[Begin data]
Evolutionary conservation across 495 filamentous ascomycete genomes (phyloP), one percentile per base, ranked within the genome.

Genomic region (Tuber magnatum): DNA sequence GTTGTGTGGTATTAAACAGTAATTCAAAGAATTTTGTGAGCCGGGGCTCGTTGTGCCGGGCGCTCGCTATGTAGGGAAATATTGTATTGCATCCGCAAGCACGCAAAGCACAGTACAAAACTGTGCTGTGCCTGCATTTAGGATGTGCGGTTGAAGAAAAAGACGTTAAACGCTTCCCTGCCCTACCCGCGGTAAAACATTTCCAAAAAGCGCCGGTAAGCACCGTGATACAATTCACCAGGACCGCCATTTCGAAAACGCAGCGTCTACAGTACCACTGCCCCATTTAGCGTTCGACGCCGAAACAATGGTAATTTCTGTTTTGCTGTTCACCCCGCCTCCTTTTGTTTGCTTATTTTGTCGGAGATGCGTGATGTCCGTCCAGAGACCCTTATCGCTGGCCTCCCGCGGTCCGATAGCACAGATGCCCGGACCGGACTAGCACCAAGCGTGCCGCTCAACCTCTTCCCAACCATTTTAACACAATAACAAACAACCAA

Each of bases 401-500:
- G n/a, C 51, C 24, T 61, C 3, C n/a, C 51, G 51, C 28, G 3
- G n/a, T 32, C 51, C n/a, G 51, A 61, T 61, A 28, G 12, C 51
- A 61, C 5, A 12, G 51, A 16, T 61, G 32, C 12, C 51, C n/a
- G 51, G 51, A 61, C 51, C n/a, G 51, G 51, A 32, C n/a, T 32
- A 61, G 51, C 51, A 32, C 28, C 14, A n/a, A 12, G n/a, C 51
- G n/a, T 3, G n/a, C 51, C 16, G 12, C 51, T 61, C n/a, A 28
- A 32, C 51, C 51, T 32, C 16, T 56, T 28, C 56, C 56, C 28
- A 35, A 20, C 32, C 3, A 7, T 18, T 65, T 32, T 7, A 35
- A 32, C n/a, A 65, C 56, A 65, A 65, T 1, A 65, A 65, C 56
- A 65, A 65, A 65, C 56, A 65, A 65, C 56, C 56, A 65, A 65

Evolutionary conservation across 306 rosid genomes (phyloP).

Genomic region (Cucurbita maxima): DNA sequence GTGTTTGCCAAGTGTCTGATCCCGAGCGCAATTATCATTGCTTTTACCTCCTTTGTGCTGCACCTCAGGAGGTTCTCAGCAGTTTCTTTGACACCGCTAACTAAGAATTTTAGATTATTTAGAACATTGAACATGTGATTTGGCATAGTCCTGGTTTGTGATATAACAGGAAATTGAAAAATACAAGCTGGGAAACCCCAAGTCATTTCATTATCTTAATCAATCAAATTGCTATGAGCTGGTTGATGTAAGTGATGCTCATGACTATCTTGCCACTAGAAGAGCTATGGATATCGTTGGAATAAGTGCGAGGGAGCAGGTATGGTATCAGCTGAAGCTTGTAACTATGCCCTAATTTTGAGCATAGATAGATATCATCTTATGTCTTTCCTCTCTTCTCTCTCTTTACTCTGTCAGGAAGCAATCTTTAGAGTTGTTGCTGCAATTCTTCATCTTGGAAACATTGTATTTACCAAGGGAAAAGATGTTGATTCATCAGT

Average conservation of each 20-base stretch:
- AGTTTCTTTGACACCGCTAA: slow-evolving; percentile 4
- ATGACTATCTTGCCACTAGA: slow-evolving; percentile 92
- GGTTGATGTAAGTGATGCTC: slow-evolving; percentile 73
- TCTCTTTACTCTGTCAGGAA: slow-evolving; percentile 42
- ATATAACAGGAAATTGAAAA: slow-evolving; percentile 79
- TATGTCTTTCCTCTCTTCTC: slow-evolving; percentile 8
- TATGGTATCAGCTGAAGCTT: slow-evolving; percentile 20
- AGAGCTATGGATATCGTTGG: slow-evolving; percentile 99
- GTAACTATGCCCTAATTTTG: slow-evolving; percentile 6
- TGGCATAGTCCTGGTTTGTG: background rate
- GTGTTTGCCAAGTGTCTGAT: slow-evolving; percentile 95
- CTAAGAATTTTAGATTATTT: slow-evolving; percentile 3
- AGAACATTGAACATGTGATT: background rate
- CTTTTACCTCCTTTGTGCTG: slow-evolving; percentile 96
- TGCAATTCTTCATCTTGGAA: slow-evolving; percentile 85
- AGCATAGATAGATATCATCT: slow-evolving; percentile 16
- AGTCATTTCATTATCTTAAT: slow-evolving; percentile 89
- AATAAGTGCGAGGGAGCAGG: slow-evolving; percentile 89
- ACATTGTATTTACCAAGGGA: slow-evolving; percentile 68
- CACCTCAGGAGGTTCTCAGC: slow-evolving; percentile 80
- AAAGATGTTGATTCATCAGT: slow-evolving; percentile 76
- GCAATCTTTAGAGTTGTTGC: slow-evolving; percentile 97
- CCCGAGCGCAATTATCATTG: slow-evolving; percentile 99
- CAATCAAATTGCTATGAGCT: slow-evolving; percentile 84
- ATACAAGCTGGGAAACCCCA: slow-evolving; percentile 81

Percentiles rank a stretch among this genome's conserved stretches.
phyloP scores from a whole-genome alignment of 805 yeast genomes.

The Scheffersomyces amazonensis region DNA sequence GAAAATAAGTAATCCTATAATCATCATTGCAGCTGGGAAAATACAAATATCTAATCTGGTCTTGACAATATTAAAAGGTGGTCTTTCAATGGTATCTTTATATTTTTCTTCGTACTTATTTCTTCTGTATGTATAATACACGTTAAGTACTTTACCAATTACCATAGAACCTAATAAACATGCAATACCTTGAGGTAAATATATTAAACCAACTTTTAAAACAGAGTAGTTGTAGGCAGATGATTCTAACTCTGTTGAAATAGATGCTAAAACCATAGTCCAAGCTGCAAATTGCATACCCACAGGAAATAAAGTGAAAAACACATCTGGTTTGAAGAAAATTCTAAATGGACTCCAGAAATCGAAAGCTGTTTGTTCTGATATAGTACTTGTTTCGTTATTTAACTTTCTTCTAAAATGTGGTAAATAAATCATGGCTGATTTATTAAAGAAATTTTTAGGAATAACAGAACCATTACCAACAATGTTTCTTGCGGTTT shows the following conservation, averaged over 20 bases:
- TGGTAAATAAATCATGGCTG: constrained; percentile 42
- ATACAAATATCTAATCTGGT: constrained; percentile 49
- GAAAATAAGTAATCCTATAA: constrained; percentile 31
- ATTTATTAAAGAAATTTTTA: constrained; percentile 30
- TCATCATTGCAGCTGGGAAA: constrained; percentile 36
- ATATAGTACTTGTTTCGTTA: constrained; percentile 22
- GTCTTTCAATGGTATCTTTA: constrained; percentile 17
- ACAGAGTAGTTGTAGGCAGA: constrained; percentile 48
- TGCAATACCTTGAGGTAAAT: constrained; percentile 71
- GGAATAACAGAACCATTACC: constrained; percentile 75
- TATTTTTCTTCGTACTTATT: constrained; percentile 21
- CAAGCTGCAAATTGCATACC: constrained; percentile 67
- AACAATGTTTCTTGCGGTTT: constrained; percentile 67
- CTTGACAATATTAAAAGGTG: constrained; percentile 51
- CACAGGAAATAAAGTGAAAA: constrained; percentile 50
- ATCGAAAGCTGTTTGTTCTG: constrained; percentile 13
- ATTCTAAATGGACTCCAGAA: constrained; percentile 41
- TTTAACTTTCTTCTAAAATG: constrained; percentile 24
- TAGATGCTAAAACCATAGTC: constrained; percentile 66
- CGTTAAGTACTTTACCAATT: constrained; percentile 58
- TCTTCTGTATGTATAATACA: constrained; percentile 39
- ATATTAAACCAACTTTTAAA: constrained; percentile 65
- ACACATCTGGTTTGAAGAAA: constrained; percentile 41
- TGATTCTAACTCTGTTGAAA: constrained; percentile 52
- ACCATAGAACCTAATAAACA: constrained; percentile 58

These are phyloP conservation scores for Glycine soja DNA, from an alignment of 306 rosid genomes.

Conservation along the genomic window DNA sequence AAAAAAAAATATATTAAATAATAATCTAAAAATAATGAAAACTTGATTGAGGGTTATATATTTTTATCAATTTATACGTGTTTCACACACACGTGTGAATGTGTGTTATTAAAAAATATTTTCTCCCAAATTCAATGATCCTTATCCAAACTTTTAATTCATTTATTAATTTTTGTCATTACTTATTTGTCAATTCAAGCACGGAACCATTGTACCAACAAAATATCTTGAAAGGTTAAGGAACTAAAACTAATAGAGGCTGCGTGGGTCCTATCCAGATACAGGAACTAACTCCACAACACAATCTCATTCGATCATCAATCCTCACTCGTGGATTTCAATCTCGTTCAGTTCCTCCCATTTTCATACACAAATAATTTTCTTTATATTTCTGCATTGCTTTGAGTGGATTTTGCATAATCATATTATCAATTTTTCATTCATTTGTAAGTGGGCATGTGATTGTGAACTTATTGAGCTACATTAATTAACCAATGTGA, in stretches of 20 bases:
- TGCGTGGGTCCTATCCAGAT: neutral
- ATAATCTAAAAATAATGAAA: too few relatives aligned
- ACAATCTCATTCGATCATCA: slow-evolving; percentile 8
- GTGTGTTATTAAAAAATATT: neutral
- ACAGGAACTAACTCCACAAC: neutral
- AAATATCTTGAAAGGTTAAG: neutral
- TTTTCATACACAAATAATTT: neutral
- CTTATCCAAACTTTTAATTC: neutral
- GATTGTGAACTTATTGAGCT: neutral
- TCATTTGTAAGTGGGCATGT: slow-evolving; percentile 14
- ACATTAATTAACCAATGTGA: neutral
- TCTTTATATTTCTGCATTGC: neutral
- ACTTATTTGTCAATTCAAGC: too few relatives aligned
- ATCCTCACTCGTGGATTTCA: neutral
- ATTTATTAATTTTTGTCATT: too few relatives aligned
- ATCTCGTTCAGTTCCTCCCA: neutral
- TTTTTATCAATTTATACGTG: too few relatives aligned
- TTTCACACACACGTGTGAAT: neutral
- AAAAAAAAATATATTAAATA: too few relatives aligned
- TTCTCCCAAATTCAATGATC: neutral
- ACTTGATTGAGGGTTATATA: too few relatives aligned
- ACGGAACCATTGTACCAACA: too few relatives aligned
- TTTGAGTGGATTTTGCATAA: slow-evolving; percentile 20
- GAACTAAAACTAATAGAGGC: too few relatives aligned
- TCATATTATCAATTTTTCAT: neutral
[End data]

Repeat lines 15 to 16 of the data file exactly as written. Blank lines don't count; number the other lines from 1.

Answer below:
Genomic region (Cucurbita maxima): DNA sequence GTGTTTGCCAAGTGTCTGATCCCGAGCGCAATTATCATTGCTTTTACCTCCTTTGTGCTGCACCTCAGGAGGTTCTCAGCAGTTTCTTTGACACCGCTAACTAAGAATTTTAGATTATTTAGAACATTGAACATGTGATTTGGCATAGTCCTGGTTTGTGATATAACAGGAAATTGAAAAATACAAGCTGGGAAACCCCAAGTCATTTCATTATCTTAATCAATCAAATTGCTATGAGCTGGTTGATGTAAGTGATGCTCATGACTATCTTGCCACTAGAAGAGCTATGGATATCGTTGGAATAAGTGCGAGGGAGCAGGTATGGTATCAGCTGAAGCTTGTAACTATGCCCTAATTTTGAGCATAGATAGATATCATCTTATGTCTTTCCTCTCTTCTCTCTCTTTACTCTGTCAGGAAGCAATCTTTAGAGTTGTTGCTGCAATTCTTCATCTTGGAAACATTGTATTTACCAAGGGAAAAGATGTTGATTCATCAGT

Average conservation of each 20-base stretch: